Facts & Information. Types, Diagnosis, Symptoms, Treatment, Causes, Neurocognitive Disorders, Prognosis, Research, History, Myths, and More!
List of chapters included in the book
Types of Dementia
Common Causes Dementia
Other Causes of Dementia
Alternative Treatments for Dementia
The Future of Dementia
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Dementia: Facts & Information
ADHD Explained by Frederick Earlstein is a compilation of the most recent information and research we have today regarding Attention Deficit Hyperactivity Disorder. This book takes us through the history, definition, and the evolving concept of what was first only understood as extreme hyperactivity in children.
Today, there is still a dearth of knowledge on what we know about ADHD, and as many myths and misconceptions about what we think we know about this scientifically accepted mental disorder. As we learn more about this condition, however, it is hoped that the myths and misconceptions will be dispelled, and better diagnostic tools and treatments will be available to both the children and adults who have been diagnosed with ADHD. This book also guides us through the growing and evolving state of research in this field, as well as giving a comprehensive overview of the different treatments available to persons with ADHD at this time.
ABOUT THE AUTHOR
Retired high school biology teacher Frederick Earlstein lives to research. When his only niece was diagnosed with postural orthostatic tachycardia syndrome (POTS) at age 14, Earlstein felt helpless. His answer was to start researching the condition and sharing everything he learned with his sister and her family. That project not only resulted in a book on the subject, but also to the successful management of the girl’s condition.
Earlstein applied the same approach to his own minor problems with blood pressure, allergies, and degenerative disc disease. “It’s all about critical mass,” he says. “When the notes on my laptop and those piled up on my actual desktop reach a certain level, I start realizing there’s a book in there somewhere.”
Writing about medical issues in plain English has become Earlstein’s second career. After retiring from his career as an educator, he began looking around for something to occupy his time. “You can only clean out the garage so many times,” he said. “I was trained to be an academic and old habits die hard.”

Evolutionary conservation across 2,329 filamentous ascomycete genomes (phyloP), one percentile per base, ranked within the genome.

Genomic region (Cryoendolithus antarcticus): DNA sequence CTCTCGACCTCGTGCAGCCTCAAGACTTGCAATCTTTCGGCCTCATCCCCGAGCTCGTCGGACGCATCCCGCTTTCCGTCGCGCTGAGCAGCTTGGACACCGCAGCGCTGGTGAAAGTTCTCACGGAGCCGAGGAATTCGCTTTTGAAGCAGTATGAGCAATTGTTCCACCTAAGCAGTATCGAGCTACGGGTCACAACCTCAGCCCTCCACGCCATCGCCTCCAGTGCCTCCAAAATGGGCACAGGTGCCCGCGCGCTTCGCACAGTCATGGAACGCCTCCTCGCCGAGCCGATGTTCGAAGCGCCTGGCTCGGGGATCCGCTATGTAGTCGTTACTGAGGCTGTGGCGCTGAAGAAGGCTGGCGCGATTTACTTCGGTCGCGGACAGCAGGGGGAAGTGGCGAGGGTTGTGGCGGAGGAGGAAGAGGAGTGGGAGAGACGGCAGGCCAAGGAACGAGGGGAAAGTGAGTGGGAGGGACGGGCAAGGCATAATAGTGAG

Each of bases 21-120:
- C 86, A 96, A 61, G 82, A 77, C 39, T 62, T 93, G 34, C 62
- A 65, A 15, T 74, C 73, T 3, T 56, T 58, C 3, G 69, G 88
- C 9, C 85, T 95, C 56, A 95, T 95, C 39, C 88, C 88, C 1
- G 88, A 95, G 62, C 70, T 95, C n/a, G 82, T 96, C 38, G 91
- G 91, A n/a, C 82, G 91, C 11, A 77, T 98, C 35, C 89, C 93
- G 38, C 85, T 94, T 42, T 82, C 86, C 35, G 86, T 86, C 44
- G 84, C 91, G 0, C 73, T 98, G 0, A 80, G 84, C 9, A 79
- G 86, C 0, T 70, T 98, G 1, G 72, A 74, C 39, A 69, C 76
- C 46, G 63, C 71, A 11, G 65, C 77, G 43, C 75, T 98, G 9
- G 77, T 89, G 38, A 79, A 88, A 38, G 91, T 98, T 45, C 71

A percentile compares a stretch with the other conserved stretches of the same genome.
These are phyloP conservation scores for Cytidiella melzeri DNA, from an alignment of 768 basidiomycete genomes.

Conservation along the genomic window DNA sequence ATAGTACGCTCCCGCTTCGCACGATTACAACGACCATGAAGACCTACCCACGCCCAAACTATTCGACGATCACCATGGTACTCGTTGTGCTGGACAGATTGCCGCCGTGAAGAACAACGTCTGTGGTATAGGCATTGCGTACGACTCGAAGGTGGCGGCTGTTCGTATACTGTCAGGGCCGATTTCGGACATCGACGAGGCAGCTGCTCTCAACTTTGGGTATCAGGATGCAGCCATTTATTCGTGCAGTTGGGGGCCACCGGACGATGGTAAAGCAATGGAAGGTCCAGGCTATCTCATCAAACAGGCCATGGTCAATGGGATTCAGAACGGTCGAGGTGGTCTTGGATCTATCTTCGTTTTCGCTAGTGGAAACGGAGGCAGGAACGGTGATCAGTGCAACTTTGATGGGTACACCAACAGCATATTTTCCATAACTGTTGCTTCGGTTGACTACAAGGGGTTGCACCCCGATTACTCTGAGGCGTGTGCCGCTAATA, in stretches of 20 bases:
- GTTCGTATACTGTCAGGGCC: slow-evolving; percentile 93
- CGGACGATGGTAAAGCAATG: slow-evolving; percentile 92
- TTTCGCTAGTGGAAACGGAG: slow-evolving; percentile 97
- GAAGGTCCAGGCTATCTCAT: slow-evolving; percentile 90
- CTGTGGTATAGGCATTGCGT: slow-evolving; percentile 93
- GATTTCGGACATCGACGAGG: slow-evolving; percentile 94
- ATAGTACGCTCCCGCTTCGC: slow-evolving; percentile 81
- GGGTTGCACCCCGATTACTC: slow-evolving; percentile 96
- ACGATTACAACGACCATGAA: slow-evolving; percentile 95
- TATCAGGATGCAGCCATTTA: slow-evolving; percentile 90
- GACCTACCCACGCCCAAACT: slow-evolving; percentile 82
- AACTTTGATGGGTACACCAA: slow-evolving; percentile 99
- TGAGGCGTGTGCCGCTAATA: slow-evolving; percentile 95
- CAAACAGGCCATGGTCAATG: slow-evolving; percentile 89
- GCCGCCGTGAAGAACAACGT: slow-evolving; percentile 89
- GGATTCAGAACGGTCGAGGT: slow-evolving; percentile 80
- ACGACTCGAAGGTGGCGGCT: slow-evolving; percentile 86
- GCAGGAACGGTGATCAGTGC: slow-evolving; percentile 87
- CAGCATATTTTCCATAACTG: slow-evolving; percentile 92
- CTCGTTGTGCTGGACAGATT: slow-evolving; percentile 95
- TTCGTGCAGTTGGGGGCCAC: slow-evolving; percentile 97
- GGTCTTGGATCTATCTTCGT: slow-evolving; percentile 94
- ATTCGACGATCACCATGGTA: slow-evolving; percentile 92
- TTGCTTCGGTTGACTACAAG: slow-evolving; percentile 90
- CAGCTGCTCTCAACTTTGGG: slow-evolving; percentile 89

Now Earlstein works daily in his home office on whatever manuscript he has at hand. He describes the work as the perfect combination of intellectual challenge and self-employment. “I decide what to write about and when to write it,” Earlstein says. “Typically I pick a subject because I know someone who is grappling with the problem and with understanding the information they’re being given.”
A firm believer in the power of informed consent, Earlstein is appalled by how difficult the medical community makes it for the average person to really understand a condition and make good treatment choices. “There’s no reason why this material can’t be presented in plain English,” he says. “You just have to make an effort to really understand what you’re talking about.”
Although Earlstein makes no claims of being a doctor himself, he does feel he has a good role as an interpreter. “I don’t write about any condition until I’ve studied the material and have a good handle on the mechanics of the problem or the illness,” he said. “I’m not shy about calling up a doctor or surgeon and asking questions.”
Recently, when his eye doctor told him he was suffering from eye strain, Earlstein immediately began to research the condition. “I knew I had been staring at the computer a lot,” Earlstein said. “I didn’t know that just getting lightly tinted lenses in my glasses could help. I’m still gathering information and yes, there’s a book in the works.”
When asked if he prefers writing over teaching, Earlstein makes it very clear that in his mind, he’s still a teacher. “I’m just using a different method,” he says. “One where I don’t have to listen to the snores if I put anyone to sleep!”
WHAT READERS SAY
A Truffle of Information on Dementia
Just what I was hoping to read: definitions, and prognoses, But there was more information on each type of dementia that is useful. Also all of the categories and dementia types that were included opened my eyes to what is out there. My dad had PSP but not much was known about it in the early 1980’s. Thanks for including that.
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